Leadership Tips to Deal With the Incompetent Lot

Every workplace is bound to have someone who is not willing to pull their own weight. An upright leader must know how to work with the diverse nature of people—even the incompetent or unproductive ones.

In this article at Entrepreneur, Thuy Sindell & Milo Sindell explain that being a leader, you have to motivate underperformers, collaborate with them, and overcome difficult employees.

The Survival Hacks

Even though this may turn your job frustrating, but aggravatingly incompetency is inevitable. Being an ambitious and hardworking leader, bringing out the best from the incompetent staff is tough. However, if you follow these smart ways of dealing with the lazy lot, you may turn the situation in your favor. Let’s take a look:

  1. Clear & Explicit Communication: Lack of clear communication in a team may turn into a major hurdle. It is the leader’s responsibility to create an environment where everyone is on the same page. Never give an incompetent individual the benefit of making unacceptable excuses for not doing something due to lack of communication from your end.
  2. Document Everything: The incompetent coworkers are the trouble makers and they are efficient in turning a simple situation into a big ruckus. Moreover, instead of admitting their fault and finding a solution to deal with the situation, they increase your agony. To avoid the fallout of such confrontations, document everything.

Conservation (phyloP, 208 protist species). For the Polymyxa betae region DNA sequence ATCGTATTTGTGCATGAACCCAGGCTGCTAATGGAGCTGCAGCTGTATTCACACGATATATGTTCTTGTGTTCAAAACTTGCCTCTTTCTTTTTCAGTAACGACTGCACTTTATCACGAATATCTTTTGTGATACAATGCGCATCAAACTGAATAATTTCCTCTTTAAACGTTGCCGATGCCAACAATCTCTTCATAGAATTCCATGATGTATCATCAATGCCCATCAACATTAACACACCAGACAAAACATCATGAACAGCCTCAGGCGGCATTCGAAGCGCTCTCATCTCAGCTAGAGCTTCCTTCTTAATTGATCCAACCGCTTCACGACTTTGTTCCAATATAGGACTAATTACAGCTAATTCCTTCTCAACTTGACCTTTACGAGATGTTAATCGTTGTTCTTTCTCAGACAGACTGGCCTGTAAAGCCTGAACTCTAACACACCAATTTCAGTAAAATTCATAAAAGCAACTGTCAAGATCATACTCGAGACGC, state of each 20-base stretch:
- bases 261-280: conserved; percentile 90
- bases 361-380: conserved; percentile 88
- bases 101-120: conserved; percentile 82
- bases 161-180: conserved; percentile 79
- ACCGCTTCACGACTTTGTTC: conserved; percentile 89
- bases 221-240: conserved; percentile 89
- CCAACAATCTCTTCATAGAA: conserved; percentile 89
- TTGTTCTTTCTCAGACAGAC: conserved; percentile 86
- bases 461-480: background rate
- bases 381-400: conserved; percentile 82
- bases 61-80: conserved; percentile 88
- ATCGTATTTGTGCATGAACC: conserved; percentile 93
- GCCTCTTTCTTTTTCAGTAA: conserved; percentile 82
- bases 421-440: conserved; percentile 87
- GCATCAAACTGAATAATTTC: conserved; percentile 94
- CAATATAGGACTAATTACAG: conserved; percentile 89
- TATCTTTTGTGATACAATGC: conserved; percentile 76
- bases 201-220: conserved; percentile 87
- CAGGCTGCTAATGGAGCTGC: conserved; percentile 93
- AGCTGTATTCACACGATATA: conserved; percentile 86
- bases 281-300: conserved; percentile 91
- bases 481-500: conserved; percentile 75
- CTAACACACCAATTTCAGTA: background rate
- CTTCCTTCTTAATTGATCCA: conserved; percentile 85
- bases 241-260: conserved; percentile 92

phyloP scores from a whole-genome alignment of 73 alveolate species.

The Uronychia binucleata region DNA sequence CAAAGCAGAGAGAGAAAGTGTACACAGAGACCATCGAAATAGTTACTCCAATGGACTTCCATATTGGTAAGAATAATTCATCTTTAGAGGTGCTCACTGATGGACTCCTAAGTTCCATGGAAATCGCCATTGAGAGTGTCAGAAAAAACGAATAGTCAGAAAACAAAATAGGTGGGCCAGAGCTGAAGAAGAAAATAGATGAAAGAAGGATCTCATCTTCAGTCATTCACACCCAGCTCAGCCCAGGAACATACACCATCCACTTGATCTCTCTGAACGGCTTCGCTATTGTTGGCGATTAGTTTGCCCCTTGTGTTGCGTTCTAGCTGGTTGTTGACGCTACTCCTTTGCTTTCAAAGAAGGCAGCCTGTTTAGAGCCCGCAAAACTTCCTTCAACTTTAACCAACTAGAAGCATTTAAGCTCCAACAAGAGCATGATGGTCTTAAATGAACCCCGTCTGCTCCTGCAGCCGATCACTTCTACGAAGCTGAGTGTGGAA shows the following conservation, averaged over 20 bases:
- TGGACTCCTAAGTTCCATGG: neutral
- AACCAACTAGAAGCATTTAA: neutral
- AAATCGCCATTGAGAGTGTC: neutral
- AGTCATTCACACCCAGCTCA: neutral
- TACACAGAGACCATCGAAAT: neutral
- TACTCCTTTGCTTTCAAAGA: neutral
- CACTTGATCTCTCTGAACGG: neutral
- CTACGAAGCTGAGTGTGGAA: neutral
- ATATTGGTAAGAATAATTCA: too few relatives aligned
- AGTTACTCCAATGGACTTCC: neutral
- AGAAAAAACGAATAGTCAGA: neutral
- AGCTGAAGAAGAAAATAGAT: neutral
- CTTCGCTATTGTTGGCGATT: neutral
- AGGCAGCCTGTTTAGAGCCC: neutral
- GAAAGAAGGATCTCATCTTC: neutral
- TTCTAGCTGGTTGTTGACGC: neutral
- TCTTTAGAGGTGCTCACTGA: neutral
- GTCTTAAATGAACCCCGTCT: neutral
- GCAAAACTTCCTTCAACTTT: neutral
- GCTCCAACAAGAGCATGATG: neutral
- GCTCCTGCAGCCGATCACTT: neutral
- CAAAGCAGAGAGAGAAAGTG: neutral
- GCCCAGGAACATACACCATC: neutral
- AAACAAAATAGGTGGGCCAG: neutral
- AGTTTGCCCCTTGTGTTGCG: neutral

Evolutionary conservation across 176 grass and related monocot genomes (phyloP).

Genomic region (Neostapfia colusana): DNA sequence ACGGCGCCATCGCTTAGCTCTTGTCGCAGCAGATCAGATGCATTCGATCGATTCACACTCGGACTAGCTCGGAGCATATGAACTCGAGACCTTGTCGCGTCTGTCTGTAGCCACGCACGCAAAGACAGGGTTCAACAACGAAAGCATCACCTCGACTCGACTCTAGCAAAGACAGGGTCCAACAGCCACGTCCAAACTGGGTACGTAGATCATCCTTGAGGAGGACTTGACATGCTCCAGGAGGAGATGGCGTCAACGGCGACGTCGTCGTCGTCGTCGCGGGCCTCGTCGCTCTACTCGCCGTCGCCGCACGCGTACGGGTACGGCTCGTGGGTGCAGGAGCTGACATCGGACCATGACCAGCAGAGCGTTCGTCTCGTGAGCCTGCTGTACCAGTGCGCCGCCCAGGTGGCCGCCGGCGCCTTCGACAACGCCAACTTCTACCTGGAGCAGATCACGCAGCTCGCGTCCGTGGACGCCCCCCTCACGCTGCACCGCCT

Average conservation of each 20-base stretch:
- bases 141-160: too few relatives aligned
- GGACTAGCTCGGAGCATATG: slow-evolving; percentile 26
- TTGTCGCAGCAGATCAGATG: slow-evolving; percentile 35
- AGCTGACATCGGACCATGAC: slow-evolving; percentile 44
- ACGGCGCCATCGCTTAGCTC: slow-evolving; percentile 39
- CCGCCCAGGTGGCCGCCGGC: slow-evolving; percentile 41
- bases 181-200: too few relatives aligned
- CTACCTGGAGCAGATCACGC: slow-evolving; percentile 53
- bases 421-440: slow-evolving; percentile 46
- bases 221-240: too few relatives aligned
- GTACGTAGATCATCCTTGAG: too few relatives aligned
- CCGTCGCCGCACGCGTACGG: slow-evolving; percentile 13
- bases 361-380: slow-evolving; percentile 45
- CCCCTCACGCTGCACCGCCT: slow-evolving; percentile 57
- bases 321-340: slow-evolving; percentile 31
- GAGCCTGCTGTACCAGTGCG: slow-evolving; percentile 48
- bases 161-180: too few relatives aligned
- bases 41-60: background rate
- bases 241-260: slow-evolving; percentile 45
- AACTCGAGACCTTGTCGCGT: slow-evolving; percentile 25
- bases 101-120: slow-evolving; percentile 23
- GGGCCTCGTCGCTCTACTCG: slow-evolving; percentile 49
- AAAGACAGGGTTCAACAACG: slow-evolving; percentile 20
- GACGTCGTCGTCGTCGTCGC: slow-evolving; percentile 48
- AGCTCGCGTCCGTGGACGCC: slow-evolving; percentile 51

3. Stay Cool: Like any human being, even leaders have a breaking point where they cannot deal with incompetent individuals for long, and some explode. But being a leader, you must keep your patience intact and avoid crossing that line.
  4. Be Ready for the Tough Choices: As you deal with incompetent coworkers for a while, it is tempting to let them fall on their face. However, being a good leader, do not waste time and energy on pulling the incompetent individuals down. Instead, work on improvement of the other team members and make them ready to support you in tough situations.

Click on the following link to read the original article: https://www.entrepreneur.com/article/283996

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